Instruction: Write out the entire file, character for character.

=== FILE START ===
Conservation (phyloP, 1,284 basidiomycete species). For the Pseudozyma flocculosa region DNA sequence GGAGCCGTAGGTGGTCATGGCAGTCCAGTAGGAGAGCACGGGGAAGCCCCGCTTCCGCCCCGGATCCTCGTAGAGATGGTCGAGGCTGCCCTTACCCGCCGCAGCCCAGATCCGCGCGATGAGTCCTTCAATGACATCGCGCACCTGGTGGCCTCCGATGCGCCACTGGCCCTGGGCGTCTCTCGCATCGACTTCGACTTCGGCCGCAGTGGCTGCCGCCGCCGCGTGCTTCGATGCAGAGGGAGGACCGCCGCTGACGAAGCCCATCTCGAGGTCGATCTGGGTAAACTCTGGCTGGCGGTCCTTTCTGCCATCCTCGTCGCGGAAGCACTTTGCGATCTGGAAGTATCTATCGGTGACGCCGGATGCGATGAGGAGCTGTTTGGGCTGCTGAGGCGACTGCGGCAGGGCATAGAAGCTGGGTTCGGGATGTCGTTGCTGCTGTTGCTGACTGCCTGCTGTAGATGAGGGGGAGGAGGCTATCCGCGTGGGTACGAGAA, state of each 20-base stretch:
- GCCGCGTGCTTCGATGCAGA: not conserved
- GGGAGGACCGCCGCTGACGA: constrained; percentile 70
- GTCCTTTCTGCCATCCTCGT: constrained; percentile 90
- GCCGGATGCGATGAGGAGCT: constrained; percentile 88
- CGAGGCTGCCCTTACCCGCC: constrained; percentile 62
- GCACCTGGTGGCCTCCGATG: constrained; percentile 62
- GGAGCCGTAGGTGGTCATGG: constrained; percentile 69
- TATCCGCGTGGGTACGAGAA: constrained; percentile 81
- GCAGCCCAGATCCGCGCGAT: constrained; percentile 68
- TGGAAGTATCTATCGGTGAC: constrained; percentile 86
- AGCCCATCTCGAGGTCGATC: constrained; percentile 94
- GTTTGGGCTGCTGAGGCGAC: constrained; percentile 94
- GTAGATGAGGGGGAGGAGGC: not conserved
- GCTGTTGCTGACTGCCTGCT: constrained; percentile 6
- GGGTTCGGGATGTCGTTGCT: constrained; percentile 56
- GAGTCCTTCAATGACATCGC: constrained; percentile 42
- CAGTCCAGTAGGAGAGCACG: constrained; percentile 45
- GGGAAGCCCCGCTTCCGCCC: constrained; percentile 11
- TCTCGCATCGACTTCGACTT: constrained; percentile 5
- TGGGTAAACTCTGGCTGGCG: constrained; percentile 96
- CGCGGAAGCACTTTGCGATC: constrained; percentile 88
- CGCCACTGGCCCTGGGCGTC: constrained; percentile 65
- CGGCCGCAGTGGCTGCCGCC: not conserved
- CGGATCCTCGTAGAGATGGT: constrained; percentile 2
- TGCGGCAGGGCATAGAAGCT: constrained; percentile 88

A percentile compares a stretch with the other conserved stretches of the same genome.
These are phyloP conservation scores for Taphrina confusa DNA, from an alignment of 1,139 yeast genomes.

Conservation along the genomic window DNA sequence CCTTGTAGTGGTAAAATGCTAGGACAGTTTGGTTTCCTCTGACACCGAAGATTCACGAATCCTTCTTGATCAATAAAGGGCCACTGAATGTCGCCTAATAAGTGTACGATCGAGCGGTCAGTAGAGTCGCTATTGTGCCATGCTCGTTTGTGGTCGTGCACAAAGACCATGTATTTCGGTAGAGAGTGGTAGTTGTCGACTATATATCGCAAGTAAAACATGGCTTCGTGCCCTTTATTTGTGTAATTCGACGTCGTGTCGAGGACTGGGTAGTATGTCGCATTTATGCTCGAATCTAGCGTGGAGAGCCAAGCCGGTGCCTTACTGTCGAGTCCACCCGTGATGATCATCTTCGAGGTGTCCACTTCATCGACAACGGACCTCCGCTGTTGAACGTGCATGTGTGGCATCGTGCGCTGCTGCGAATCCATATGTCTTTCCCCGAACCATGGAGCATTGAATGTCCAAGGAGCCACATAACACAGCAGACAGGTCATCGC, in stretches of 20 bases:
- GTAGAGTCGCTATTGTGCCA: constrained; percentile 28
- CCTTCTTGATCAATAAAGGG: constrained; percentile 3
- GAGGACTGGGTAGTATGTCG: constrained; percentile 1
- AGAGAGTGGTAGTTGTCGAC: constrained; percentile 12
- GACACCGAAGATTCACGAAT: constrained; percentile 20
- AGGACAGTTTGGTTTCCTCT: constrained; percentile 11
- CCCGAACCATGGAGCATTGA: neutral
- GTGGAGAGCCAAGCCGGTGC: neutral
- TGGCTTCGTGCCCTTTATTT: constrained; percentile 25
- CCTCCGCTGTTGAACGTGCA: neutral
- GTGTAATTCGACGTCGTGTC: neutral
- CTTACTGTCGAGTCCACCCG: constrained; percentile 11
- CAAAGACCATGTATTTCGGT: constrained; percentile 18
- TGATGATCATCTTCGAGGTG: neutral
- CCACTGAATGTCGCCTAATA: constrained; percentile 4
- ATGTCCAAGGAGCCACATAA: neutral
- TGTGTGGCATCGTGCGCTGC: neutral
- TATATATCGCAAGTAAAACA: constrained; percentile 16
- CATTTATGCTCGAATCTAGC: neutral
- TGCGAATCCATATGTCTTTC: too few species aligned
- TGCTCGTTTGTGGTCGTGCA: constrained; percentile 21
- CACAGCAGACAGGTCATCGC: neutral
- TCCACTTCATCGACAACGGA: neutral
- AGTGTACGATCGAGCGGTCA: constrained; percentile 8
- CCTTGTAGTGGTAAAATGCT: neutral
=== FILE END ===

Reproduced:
Conservation (phyloP, 1,284 basidiomycete species). For the Pseudozyma flocculosa region DNA sequence GGAGCCGTAGGTGGTCATGGCAGTCCAGTAGGAGAGCACGGGGAAGCCCCGCTTCCGCCCCGGATCCTCGTAGAGATGGTCGAGGCTGCCCTTACCCGCCGCAGCCCAGATCCGCGCGATGAGTCCTTCAATGACATCGCGCACCTGGTGGCCTCCGATGCGCCACTGGCCCTGGGCGTCTCTCGCATCGACTTCGACTTCGGCCGCAGTGGCTGCCGCCGCCGCGTGCTTCGATGCAGAGGGAGGACCGCCGCTGACGAAGCCCATCTCGAGGTCGATCTGGGTAAACTCTGGCTGGCGGTCCTTTCTGCCATCCTCGTCGCGGAAGCACTTTGCGATCTGGAAGTATCTATCGGTGACGCCGGATGCGATGAGGAGCTGTTTGGGCTGCTGAGGCGACTGCGGCAGGGCATAGAAGCTGGGTTCGGGATGTCGTTGCTGCTGTTGCTGACTGCCTGCTGTAGATGAGGGGGAGGAGGCTATCCGCGTGGGTACGAGAA, state of each 20-base stretch:
- GCCGCGTGCTTCGATGCAGA: not conserved
- GGGAGGACCGCCGCTGACGA: constrained; percentile 70
- GTCCTTTCTGCCATCCTCGT: constrained; percentile 90
- GCCGGATGCGATGAGGAGCT: constrained; percentile 88
- CGAGGCTGCCCTTACCCGCC: constrained; percentile 62
- GCACCTGGTGGCCTCCGATG: constrained; percentile 62
- GGAGCCGTAGGTGGTCATGG: constrained; percentile 69
- TATCCGCGTGGGTACGAGAA: constrained; percentile 81
- GCAGCCCAGATCCGCGCGAT: constrained; percentile 68
- TGGAAGTATCTATCGGTGAC: constrained; percentile 86
- AGCCCATCTCGAGGTCGATC: constrained; percentile 94
- GTTTGGGCTGCTGAGGCGAC: constrained; percentile 94
- GTAGATGAGGGGGAGGAGGC: not conserved
- GCTGTTGCTGACTGCCTGCT: constrained; percentile 6
- GGGTTCGGGATGTCGTTGCT: constrained; percentile 56
- GAGTCCTTCAATGACATCGC: constrained; percentile 42
- CAGTCCAGTAGGAGAGCACG: constrained; percentile 45
- GGGAAGCCCCGCTTCCGCCC: constrained; percentile 11
- TCTCGCATCGACTTCGACTT: constrained; percentile 5
- TGGGTAAACTCTGGCTGGCG: constrained; percentile 96
- CGCGGAAGCACTTTGCGATC: constrained; percentile 88
- CGCCACTGGCCCTGGGCGTC: constrained; percentile 65
- CGGCCGCAGTGGCTGCCGCC: not conserved
- CGGATCCTCGTAGAGATGGT: constrained; percentile 2
- TGCGGCAGGGCATAGAAGCT: constrained; percentile 88

A percentile compares a stretch with the other conserved stretches of the same genome.
These are phyloP conservation scores for Taphrina confusa DNA, from an alignment of 1,139 yeast genomes.

Conservation along the genomic window DNA sequence CCTTGTAGTGGTAAAATGCTAGGACAGTTTGGTTTCCTCTGACACCGAAGATTCACGAATCCTTCTTGATCAATAAAGGGCCACTGAATGTCGCCTAATAAGTGTACGATCGAGCGGTCAGTAGAGTCGCTATTGTGCCATGCTCGTTTGTGGTCGTGCACAAAGACCATGTATTTCGGTAGAGAGTGGTAGTTGTCGACTATATATCGCAAGTAAAACATGGCTTCGTGCCCTTTATTTGTGTAATTCGACGTCGTGTCGAGGACTGGGTAGTATGTCGCATTTATGCTCGAATCTAGCGTGGAGAGCCAAGCCGGTGCCTTACTGTCGAGTCCACCCGTGATGATCATCTTCGAGGTGTCCACTTCATCGACAACGGACCTCCGCTGTTGAACGTGCATGTGTGGCATCGTGCGCTGCTGCGAATCCATATGTCTTTCCCCGAACCATGGAGCATTGAATGTCCAAGGAGCCACATAACACAGCAGACAGGTCATCGC, in stretches of 20 bases:
- GTAGAGTCGCTATTGTGCCA: constrained; percentile 28
- CCTTCTTGATCAATAAAGGG: constrained; percentile 3
- GAGGACTGGGTAGTATGTCG: constrained; percentile 1
- AGAGAGTGGTAGTTGTCGAC: constrained; percentile 12
- GACACCGAAGATTCACGAAT: constrained; percentile 20
- AGGACAGTTTGGTTTCCTCT: constrained; percentile 11
- CCCGAACCATGGAGCATTGA: neutral
- GTGGAGAGCCAAGCCGGTGC: neutral
- TGGCTTCGTGCCCTTTATTT: constrained; percentile 25
- CCTCCGCTGTTGAACGTGCA: neutral
- GTGTAATTCGACGTCGTGTC: neutral
- CTTACTGTCGAGTCCACCCG: constrained; percentile 11
- CAAAGACCATGTATTTCGGT: constrained; percentile 18
- TGATGATCATCTTCGAGGTG: neutral
- CCACTGAATGTCGCCTAATA: constrained; percentile 4
- ATGTCCAAGGAGCCACATAA: neutral
- TGTGTGGCATCGTGCGCTGC: neutral
- TATATATCGCAAGTAAAACA: constrained; percentile 16
- CATTTATGCTCGAATCTAGC: neutral
- TGCGAATCCATATGTCTTTC: too few species aligned
- TGCTCGTTTGTGGTCGTGCA: constrained; percentile 21
- CACAGCAGACAGGTCATCGC: neutral
- TCCACTTCATCGACAACGGA: neutral
- AGTGTACGATCGAGCGGTCA: constrained; percentile 8
- CCTTGTAGTGGTAAAATGCT: neutral